GLENDALE—Will Dissly couldn't avoid thinking about what happened the last time he played on this field.
After a promising start to his rookie season, tight end Will Dissly tore his patellar tendon—a very serious knee injury—in a Week 4 game at Arizona. Dissly attacked his rehab and made it back for the start of the 2019 season, and his play in the first three games have shown he's fully recovered from the injury. Even so, being back on this field brought back some unpleasant memories.
But in pregame warmups, Dissly ran a route just like the one that led to his season-ending injury, caught the pass from Russell Wilson, and ran down the sideline and away from any lingering injury demons.
"It did (go through my mind), yeah, for sure," Dissly said. "But in warmups, I went and caught that same fly route, and I turned up (the sideline) and ran, and I said, 'Hey, my knee works.' From that point on, I put it behind me and I was ready to play the game."
And Dissly didn't just play in the game and get through it healthy, he came through with another big performance, catching a career-high seven passes for 57 yards and a touchdown. That 9-yard touchdown grab was Dissly's fourth this season, and his sixth in eight career games, the most by a tight end through his first eight games since Pittsburgh's Heath Miller had six in his first seven games in 2005.
"Will had a career-high seven catches and just continues to be a really, really dependable football player," Seahawks coach Pete Carroll said. "I love the way he's playing. He and Russ are hooking up at crucial times, tough catches. He's gotten hammered a few times on tackles and bounced right back up. He's a tremendous Seahawk. He just does everything so beautifully. It's great to have him."
Coming back for the start of the season, let alone playing this well, was far from a given for Dissly. Patellar tendon injuries can take a long time to recover form, and some players never make it back to the level they were playing at before the injury. But between the work he put in with Seattle's athletic trainers, as well as back home in Montana during the offseason, Dissly was able to surpass every recovery benchmark.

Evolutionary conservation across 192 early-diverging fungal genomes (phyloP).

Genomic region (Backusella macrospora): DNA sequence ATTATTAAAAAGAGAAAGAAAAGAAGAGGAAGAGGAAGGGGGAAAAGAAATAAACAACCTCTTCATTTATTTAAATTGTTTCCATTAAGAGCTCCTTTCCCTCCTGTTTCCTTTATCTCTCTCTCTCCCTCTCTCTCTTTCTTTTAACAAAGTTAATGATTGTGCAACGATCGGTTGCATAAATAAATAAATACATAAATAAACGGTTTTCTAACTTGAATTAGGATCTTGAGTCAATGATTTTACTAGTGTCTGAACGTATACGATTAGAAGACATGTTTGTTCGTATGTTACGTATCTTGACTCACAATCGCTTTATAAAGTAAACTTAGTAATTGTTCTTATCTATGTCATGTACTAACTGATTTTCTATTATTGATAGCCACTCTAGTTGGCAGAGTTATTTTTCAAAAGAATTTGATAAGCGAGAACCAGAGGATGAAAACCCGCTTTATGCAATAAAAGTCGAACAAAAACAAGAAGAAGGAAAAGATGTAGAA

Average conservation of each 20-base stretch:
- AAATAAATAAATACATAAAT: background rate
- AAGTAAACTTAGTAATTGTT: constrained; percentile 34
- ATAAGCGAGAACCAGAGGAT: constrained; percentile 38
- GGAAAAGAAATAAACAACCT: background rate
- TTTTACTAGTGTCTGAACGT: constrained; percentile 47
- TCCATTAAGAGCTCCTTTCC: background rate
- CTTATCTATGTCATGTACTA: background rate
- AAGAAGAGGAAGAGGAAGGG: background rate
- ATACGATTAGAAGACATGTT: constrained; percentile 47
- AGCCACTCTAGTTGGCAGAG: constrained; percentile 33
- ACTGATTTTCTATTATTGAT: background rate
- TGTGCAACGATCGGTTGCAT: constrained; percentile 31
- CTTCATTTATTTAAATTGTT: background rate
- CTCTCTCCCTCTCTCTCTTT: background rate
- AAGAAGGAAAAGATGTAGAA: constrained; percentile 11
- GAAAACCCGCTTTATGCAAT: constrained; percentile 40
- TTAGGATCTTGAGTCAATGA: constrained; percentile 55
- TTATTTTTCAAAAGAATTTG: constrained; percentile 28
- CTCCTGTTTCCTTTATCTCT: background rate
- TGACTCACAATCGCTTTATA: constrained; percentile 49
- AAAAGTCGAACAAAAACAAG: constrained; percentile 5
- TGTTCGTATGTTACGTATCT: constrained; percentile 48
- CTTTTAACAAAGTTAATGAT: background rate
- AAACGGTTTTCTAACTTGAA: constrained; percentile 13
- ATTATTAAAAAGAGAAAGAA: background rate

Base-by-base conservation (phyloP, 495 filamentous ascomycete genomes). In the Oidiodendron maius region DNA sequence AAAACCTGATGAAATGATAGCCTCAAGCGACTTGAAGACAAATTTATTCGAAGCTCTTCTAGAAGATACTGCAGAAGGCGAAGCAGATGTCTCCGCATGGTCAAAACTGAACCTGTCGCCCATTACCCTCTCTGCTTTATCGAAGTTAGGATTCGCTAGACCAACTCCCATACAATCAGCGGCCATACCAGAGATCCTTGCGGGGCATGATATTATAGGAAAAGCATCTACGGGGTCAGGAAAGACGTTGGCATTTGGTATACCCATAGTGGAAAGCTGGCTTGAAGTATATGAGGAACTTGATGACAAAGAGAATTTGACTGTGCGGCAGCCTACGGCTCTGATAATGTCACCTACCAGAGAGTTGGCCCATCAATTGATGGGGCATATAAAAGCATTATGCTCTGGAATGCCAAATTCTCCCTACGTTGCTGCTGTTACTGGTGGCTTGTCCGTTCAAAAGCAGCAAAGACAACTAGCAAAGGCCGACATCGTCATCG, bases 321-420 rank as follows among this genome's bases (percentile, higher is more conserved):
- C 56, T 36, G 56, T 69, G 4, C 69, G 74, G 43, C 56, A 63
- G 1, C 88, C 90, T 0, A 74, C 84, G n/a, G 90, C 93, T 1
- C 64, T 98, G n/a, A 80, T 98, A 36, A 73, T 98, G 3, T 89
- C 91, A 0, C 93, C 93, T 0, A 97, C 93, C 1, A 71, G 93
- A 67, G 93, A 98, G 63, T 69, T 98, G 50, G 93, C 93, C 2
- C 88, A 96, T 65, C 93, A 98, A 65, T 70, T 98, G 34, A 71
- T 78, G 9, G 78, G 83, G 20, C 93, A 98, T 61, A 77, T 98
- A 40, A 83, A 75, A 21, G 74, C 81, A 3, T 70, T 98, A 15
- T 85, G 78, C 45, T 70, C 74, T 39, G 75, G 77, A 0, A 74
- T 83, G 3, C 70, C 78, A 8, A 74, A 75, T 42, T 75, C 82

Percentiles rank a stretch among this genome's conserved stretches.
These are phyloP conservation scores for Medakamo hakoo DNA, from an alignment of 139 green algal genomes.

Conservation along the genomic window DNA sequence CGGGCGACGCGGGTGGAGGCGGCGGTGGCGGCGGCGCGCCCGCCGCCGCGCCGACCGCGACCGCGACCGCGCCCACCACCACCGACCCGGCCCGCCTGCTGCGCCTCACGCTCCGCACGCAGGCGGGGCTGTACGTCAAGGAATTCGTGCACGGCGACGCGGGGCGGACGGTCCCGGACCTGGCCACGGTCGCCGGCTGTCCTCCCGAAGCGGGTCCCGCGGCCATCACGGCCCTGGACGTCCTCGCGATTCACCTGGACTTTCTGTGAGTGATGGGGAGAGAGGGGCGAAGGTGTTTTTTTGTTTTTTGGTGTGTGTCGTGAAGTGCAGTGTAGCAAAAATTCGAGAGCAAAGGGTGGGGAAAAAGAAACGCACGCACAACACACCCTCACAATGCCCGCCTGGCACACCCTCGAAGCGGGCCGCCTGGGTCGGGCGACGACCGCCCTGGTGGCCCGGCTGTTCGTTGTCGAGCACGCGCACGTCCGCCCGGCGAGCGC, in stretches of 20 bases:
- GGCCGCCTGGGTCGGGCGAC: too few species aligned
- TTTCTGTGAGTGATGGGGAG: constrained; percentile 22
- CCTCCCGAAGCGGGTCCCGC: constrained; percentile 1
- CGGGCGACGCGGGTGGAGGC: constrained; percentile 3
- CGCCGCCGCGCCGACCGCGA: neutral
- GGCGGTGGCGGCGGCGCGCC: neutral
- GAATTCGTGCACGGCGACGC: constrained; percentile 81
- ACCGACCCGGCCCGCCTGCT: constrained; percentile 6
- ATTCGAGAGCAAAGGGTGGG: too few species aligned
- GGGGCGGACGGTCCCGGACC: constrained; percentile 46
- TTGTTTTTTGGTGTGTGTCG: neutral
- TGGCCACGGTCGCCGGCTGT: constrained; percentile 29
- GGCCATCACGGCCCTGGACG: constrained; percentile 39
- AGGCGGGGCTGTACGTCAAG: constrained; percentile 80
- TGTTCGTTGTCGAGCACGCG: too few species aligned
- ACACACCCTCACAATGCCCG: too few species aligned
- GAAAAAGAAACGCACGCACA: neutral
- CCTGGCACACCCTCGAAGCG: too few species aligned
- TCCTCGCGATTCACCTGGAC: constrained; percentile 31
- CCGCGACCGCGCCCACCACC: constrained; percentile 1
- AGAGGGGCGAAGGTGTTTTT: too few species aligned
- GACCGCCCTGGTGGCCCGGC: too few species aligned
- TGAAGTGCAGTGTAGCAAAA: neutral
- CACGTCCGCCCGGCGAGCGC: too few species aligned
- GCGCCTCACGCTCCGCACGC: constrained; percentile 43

"You don't know with that one because it's a big, big injury in the end," Carroll said. "We had hoped that he would make it back by this season. That's what we were shooting for. He made it back before that, but he's better right now than he's ever been. I think because the whole process of going through and making sure he was ready to play and all that. They did a perfect job."
Said Dissly, "You're just grateful when those opportunities happen. I'm just thankful to be playing football again. I worked tremendously hard, and I didn't do it alone; my family had my back the whole way though. So I never lacked in confidence, and I think that comes from teammates, they build me up every week. We're all trying to build each other up and play for each other, so I'm just out there laying it on the line for them."
And as impressive as Dissly's return from injury has been, it's not just that he made it back, it's that he continues to prove himself to be a huge part of Seattle's offense. Drafted primarily for his blocking ability, Dissly has shown himself to be a more well-rounded tight end than even the Seahawks could have hoped for, making himself a big part of the passing game while still doing the work expected of him as a blocker.
"It was pretty cool just seeing him make some plays today," Wilson said. "He's a special guy, special player. He just won the Ed Block Courage Award, so that was pretty cool to see. He's earned everything. He's worked for everything and he's a tremendous guy, tremendous player, tremendous teammate and that was big, so I was happy for him for sure."